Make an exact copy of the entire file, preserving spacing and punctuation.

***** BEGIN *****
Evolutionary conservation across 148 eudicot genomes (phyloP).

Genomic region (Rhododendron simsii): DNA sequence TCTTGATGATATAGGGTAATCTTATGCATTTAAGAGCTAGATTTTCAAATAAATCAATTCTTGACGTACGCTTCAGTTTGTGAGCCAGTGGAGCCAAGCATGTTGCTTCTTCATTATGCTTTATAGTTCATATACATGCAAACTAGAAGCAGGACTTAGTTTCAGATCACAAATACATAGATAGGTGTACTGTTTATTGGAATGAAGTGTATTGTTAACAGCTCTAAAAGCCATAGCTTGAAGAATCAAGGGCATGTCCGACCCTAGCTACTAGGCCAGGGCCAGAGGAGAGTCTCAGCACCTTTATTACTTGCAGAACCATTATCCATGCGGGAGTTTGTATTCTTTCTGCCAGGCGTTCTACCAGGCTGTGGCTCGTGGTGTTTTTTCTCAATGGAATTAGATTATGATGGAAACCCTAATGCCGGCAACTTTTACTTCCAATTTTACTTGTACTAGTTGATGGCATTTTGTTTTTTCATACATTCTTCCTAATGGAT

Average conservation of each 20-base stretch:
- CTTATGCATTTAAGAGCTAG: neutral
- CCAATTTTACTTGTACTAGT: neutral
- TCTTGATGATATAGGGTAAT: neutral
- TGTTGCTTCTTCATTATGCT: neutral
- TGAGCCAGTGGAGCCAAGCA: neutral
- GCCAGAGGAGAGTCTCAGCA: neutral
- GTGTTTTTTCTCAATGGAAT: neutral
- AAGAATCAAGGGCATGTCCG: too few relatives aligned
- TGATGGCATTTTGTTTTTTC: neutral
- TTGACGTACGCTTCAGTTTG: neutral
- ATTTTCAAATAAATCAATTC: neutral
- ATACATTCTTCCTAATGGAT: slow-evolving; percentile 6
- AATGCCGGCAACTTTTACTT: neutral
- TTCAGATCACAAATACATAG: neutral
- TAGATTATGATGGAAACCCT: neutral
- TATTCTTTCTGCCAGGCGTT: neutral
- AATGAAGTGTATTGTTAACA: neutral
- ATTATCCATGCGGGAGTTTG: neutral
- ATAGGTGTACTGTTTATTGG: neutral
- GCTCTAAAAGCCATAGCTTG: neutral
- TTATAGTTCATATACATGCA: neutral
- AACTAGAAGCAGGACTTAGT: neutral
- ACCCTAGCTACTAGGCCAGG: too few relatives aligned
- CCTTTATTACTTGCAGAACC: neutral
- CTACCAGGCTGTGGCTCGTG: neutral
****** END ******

Evolutionary conservation across 148 eudicot genomes (phyloP).

Genomic region (Rhododendron simsii): DNA sequence TCTTGATGATATAGGGTAATCTTATGCATTTAAGAGCTAGATTTTCAAATAAATCAATTCTTGACGTACGCTTCAGTTTGTGAGCCAGTGGAGCCAAGCATGTTGCTTCTTCATTATGCTTTATAGTTCATATACATGCAAACTAGAAGCAGGACTTAGTTTCAGATCACAAATACATAGATAGGTGTACTGTTTATTGGAATGAAGTGTATTGTTAACAGCTCTAAAAGCCATAGCTTGAAGAATCAAGGGCATGTCCGACCCTAGCTACTAGGCCAGGGCCAGAGGAGAGTCTCAGCACCTTTATTACTTGCAGAACCATTATCCATGCGGGAGTTTGTATTCTTTCTGCCAGGCGTTCTACCAGGCTGTGGCTCGTGGTGTTTTTTCTCAATGGAATTAGATTATGATGGAAACCCTAATGCCGGCAACTTTTACTTCCAATTTTACTTGTACTAGTTGATGGCATTTTGTTTTTTCATACATTCTTCCTAATGGAT

Average conservation of each 20-base stretch:
- CTTATGCATTTAAGAGCTAG: neutral
- CCAATTTTACTTGTACTAGT: neutral
- TCTTGATGATATAGGGTAAT: neutral
- TGTTGCTTCTTCATTATGCT: neutral
- TGAGCCAGTGGAGCCAAGCA: neutral
- GCCAGAGGAGAGTCTCAGCA: neutral
- GTGTTTTTTCTCAATGGAAT: neutral
- AAGAATCAAGGGCATGTCCG: too few relatives aligned
- TGATGGCATTTTGTTTTTTC: neutral
- TTGACGTACGCTTCAGTTTG: neutral
- ATTTTCAAATAAATCAATTC: neutral
- ATACATTCTTCCTAATGGAT: slow-evolving; percentile 6
- AATGCCGGCAACTTTTACTT: neutral
- TTCAGATCACAAATACATAG: neutral
- TAGATTATGATGGAAACCCT: neutral
- TATTCTTTCTGCCAGGCGTT: neutral
- AATGAAGTGTATTGTTAACA: neutral
- ATTATCCATGCGGGAGTTTG: neutral
- ATAGGTGTACTGTTTATTGG: neutral
- GCTCTAAAAGCCATAGCTTG: neutral
- TTATAGTTCATATACATGCA: neutral
- AACTAGAAGCAGGACTTAGT: neutral
- ACCCTAGCTACTAGGCCAGG: too few relatives aligned
- CCTTTATTACTTGCAGAACC: neutral
- CTACCAGGCTGTGGCTCGTG: neutral